July 10, 1999
CYPRUS ISSUE DOOMS SPYRIDON
By Justine Frangouli
The ministry of Archbishop Spyridon of America seems to have
an expiration date before the anniversary of Turkey's invasion of Cyprus.
He was summoned to Constantinople today, Sunday July 12, to be briefed on
the Patriarchate's resolutions concerning the future of the Church in
America as well as his own ministry henceforward.
Greek-American circles estimate that the Patriarch's haste in calling
on Spyridon to travel to the Phanar immediately is due to Bartholomew's
profound concern about the Archbishop's intense efforts to advance the
Cyprus issue. Such action will result in rigid demands made to President Clinton
in a letter to be signed by the entire Greek-American lobby.
Archdiocesan Council President John Catsimatidis who has sought to play an
advisory role on archdiocesan matters, was upon his own request granted an
audience with the Patriarch for next Tuesday. Many regard this fact as an
indication that Archbishop Spyridon may be given longer time on certain conditions.
Meanwhile, the Greek Ministry of Foreign Affairs, at a meeting held late on
Friday evening, decided not to involve itself in the question of whether Archbishop
Spyridon should stay or go, and not to veto any successor proposed by the
Phanar, as long as the successor can guarantee the unity of the Greek American
community and cooperate with the Greek government on Greek National issues.
Thus, the Greek government, in giving the Patriarchate a free hand, avoids
shouldering the responsibility for any consequences that the removal of Archbishop
Spyridon might have. In spite of all this, such ousting is not yet considered
But while speculation over Archbishop Spyridon's replacement rages, the
scenario for a succession entails certain problems, given that the Patriarch
has a limited choice. The successor would have to meet with the approval of
the five US Metropolitans and of certain influential Greek American magnates
controlled by Fr Alex Karloutsos, Spyridon's adversary and a friend of
While Metropolitan Dimitrios of Vresthena was offered the post of "locum
tenens" of the Archdiocese of America and he declined it, recent press
articles back Stylianos, Archbishop of Australia, for Spyridon's successor.
Although highly-educated and with administrative experience, Archbishop Stylianos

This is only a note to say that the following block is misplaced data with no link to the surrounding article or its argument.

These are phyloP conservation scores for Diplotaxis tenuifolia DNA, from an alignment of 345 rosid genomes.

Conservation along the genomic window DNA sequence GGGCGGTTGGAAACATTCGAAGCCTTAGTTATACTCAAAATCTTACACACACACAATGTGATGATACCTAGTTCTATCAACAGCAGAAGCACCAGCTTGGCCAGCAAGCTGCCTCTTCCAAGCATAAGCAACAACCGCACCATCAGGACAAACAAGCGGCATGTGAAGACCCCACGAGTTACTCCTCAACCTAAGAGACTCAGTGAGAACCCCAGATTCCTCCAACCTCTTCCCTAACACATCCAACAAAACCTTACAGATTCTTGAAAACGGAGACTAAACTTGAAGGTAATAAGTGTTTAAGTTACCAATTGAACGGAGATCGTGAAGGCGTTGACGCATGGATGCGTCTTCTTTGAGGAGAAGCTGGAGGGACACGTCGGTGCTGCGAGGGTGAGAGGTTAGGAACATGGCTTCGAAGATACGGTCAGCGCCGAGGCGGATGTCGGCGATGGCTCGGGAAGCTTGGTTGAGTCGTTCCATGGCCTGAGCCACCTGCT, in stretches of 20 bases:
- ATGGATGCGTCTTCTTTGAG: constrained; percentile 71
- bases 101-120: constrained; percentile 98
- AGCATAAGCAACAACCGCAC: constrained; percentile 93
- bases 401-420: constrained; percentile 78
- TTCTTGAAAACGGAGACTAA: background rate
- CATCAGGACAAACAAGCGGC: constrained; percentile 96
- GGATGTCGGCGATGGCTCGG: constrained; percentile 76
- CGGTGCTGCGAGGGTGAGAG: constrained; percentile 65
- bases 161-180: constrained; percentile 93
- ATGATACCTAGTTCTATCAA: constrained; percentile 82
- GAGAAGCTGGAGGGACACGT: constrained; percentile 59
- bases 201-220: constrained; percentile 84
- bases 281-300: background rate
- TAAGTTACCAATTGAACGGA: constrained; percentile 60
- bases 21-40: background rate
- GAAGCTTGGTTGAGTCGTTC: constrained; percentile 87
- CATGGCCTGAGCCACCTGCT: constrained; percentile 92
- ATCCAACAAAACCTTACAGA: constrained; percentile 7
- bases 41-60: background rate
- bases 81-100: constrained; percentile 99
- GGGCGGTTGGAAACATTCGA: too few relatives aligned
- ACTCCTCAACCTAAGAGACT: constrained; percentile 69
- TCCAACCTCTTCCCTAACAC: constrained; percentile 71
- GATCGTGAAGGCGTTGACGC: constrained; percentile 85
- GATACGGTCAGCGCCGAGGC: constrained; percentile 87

has for the last two and a half years been at odds with the Phanar. Equally,
it is felt that in spite of his long tenure he has not succeeded in bridging
the gap between Archdiocese of Australia and the local Old Calendarist communities.
Furthermore, he has called down upon himself the wrath of the Greek Foreign
Ministry's diplomats, as he has come at times into open conflict with
many of them.
Other names mentioned are those of Michael, Metropolitan of Austria, inexperienced
in American church affairs, and Nikitas, Metropolitan of Hong Kong, whose
appointment seems, at present, to be opposed by the five US Metropolitans.
US Church circles believe that the only solution that could satisfy all groups
-the Metropolitans and the environment of Fr Karloutsos, without concurrently
causing strong reactions from Archbishop Spyridon's supporters- would
be Metropolitan Maximos of Pittsburgh. Metropolitan Maximos is a graduate
of the Halki Theological School, is acceptable to the other four Metropolitans,
and is acquainted with America's ecclesiastical affairs.
Nevertheless, the Phanar artfully suppresses all mention of his name, unwilling
to let its sole candidate get a bad press, given that Metropolitan Maximos
had recently committed a theological faux-pas by signing a joint Orthodox-Catholic
document that recognized the validity of Catholic baptism. In fact, the theological
text placed Catholic and Orthodox baptisms on an equal footing and, furthermore,
proposed that the Ecumenical Patriarchate should annul the patriarchal decree
of 1755 that refused recognition to Catholic baptism.
In any case, no one rules out the possibility that Archbishop Spyridon patches
things up with the Patriarch, as long as he promises to work with Fr Alex
Karloutsos. Patriarch Bartholomew, held responsible for Archbishop Iakovos'
ousting, is aware that the dismissal of two Archbishops in the span of three
years (it is considered certain that Archbishop Spyridon will refuse to tender
his resignation) will be detrimental to the prestige of both, the Patriarchate
and the Archdiocese, since all will realize that any solution to the issue
is only temporary and reversible.
[ Translated from Greek ]
[ Spyridon.ws - www.spyridon.ws/EN/author/oe_cyprus.html - 2002 ]